A pacifier. A whiskey bottle. A needle.
If the things we leave behind tell the stories of our lives, then this was a sad tableau on the Orange Line tracks, each item separated by three railroad ties.
They lay the way they might have fallen if they’d been tossed all at once from the State Street platform, their flight governed by each object’s particular aerodynamics, their paths dictated by the way they were held together in one hand.
Was this an accumulation of a few days’ discarded trash, scattered by the passing trains? Or, worse, the leavings of a single sad life? Either way, the triptych on the tracks recalled the deadly riddle of the Sphinx: What creature walks on four feet in the morning, two at noon, and three at night?
In mythology, the Sphinx posed the riddle to Oedipus as he made his way to Thebes, and ate anyone who failed that test. But we all learned the answer not long after we gave up our own pacifiers: It’s us. We crawl, we walk, we hobble.
Today, as the opioid epidemic rages so fiercely that it has contributed to a decrease in American life expectancy, 2018’s version of the riddle would look a bit different: The cradle. The struggle. The grave.
Outside, high above the platform where people wait for trains, the city is once again decking its halls for the holiday season. On the Common, this year’s Christmas tree is 46 feet tall, and ice skaters circle the Frog Pond. Even our famous ducklings don their red scarves and hats.
But this city is littered with the detritus of a different sort of life.
Nestled next to the rail opposite the platform, the pacifier was round and purple and small — the type the hospital sent home with us when our daughter was born almost three months ago.
Babies ditch their pacifiers constantly, of course. It’s easy to imagine a harried parent pushing a stroller on a crowded platform as the little one rockets another pacifier onto the tracks. We can hope that’s all it was, but it won’t change the reality: Thousands of babies are born here every year to mothers who are addicted to opioids.
Nationally, the number quadrupled over a 16-year period ending in 2014; in Massachusetts, it grew even faster, until about 13 of every 1,000 babies delivered here in 2013 were born to mothers living with opioid-use disorders.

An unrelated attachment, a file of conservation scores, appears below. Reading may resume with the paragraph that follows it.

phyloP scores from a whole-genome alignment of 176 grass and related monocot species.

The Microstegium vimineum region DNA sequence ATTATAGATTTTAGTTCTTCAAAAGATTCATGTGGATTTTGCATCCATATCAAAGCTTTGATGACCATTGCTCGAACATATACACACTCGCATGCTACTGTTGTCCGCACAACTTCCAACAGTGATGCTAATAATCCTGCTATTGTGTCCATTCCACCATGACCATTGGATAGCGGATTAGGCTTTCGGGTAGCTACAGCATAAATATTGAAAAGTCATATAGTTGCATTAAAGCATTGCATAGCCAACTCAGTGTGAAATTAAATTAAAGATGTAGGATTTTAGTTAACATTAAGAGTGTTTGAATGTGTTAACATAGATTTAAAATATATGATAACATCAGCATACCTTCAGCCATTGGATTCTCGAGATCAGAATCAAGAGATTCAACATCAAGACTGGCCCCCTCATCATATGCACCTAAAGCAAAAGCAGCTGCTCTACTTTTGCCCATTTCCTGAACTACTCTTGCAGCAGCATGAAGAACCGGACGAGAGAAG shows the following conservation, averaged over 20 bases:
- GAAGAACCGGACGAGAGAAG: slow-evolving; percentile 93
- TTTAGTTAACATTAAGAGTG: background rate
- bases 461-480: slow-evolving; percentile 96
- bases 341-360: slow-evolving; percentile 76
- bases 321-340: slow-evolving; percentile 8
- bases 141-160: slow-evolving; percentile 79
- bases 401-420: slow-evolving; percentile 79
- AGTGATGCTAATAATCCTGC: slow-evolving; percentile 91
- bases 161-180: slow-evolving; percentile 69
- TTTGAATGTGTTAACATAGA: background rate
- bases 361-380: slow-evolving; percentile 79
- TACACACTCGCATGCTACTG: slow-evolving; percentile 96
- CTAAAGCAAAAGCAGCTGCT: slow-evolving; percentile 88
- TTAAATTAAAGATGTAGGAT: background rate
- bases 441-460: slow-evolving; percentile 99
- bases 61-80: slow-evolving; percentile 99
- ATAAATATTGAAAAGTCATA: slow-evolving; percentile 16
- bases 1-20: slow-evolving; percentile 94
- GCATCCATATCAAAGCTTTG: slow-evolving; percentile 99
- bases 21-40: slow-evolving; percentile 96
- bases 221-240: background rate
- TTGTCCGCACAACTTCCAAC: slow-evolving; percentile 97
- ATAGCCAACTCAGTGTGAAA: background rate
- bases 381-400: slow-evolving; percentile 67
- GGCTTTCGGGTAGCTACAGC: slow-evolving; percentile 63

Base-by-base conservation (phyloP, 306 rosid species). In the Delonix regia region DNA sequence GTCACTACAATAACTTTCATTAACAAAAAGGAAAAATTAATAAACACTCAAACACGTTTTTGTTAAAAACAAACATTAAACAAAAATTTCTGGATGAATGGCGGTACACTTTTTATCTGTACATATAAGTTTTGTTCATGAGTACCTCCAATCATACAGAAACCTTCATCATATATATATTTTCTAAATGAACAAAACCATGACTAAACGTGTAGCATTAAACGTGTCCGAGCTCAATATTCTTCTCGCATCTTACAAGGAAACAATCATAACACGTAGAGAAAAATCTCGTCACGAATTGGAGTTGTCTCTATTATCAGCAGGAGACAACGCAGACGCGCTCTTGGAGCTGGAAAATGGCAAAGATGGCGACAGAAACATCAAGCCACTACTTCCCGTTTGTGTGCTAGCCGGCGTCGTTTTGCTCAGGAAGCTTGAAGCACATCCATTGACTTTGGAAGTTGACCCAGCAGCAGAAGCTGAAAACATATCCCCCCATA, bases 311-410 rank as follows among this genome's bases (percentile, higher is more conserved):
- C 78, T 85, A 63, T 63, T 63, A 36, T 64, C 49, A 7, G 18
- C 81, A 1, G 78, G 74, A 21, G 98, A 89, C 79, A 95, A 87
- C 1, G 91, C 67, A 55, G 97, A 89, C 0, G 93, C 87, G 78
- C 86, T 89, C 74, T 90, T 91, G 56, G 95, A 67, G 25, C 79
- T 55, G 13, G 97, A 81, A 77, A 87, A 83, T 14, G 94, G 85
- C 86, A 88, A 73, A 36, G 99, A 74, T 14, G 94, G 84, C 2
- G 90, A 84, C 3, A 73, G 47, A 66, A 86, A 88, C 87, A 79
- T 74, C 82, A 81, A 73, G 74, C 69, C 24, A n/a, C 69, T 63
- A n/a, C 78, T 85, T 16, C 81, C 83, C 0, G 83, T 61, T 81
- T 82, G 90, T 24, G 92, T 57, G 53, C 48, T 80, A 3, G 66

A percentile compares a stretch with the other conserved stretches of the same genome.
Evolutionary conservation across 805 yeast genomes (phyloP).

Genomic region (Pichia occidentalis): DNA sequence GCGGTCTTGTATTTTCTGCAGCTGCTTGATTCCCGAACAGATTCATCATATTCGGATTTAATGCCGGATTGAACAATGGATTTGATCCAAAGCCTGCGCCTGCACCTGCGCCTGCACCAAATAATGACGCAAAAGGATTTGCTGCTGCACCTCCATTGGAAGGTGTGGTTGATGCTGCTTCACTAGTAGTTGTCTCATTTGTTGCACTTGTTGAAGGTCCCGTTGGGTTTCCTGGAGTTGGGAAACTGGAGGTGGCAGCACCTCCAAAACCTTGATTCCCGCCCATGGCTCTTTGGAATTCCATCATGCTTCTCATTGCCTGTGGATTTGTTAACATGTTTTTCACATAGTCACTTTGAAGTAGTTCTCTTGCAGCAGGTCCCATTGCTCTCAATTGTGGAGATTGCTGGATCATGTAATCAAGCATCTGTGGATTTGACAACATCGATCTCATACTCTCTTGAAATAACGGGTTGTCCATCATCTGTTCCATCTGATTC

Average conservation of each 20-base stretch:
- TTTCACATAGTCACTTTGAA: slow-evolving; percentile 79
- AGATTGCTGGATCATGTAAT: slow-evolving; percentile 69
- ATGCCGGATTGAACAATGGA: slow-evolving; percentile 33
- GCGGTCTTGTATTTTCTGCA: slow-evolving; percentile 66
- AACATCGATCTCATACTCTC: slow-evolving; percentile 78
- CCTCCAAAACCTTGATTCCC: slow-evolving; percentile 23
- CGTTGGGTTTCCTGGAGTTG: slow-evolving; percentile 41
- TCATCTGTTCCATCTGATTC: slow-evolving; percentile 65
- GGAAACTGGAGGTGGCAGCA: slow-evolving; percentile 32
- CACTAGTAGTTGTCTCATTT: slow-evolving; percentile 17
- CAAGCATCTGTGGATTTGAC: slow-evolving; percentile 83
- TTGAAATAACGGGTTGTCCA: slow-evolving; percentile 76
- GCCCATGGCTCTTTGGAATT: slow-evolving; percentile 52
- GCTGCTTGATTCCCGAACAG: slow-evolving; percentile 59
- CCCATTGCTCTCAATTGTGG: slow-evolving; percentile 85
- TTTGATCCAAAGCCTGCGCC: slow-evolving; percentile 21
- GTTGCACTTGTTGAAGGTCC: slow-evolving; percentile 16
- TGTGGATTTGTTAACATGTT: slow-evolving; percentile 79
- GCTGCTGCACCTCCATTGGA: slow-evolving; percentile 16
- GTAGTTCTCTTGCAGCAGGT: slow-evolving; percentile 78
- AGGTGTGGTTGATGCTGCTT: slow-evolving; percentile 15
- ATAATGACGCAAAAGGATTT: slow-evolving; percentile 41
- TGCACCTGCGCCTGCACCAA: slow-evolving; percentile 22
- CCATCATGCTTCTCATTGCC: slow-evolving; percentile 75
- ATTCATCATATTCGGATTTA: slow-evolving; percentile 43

Babies born to addicted mothers often suffer from low birth weight and other complications. Their first days are spent in withdrawal. And while we know that addiction affects every rung of the social and economic ladder, often those babies come into chaotic lives that have a way of enduring across generations.
Pain, too often, is hereditary.
Why is it always Fireball?
It would be hard to walk more than a few blocks in this city — perhaps in any American city — without spotting a 50-milliliter plastic “nip” bottle with an orange label and a red cap. That’s the hallmark of a now-ubiquitous, sweet, cinnamon-flavored Canadian whiskey called Fireball.
“Tastes like heaven,” the company’s slogan boasts before concluding, more accurately, “burns like hell.”
Compared with its bottom-shelf competition, Fireball goes down pretty easy. It’s sweetened, and a little spicy, and at 33 percent alcohol, it’s not even technically whiskey (or whisky — Canadians drop the “e.”) Perhaps most importantly, it’s uncommonly cheap: Some stores still sell the little bottle for 99 cents; buying 15 of them would get you the same amount of booze as a whole bottle, but for a little less money.
But when we think about alcohol, we like to imagine a cold beer on a hot day or a high-end cocktail stirred by someone wearing a garter on his arm, not someone pounding an ounce of whiskey on the Orange Line platform.
Long before opioids started taking thousands of lives, alcohol was ruining them.
If these are a sad life’s three stages, then this is — for so many — the end.
There are no simple solutions, but one that the medical community says would surely save lives remains blocked by politicians. Supervised injection facilities would allow intravenous drug users to inject under the watchful eye of a medical professional, with a clean needle and saline.
It’s a hard sell for a lot of people, who say it sounds like enabling bad behavior and dissuading people from getting clean.
But that presupposes that people want to be addicted to heroin and watch their lives collapse. It also largely ignores the reality in which we now live: Men and women shooting up on street corners, in gas station bathrooms, and, sometimes, on subway platforms — invisible but for what they discard on the tracks.
The pacifier. The bottle. The needle. The things we leave behind tell stories.
So do the people.Nestor Ramos can be reached at firstname.lastname@example.org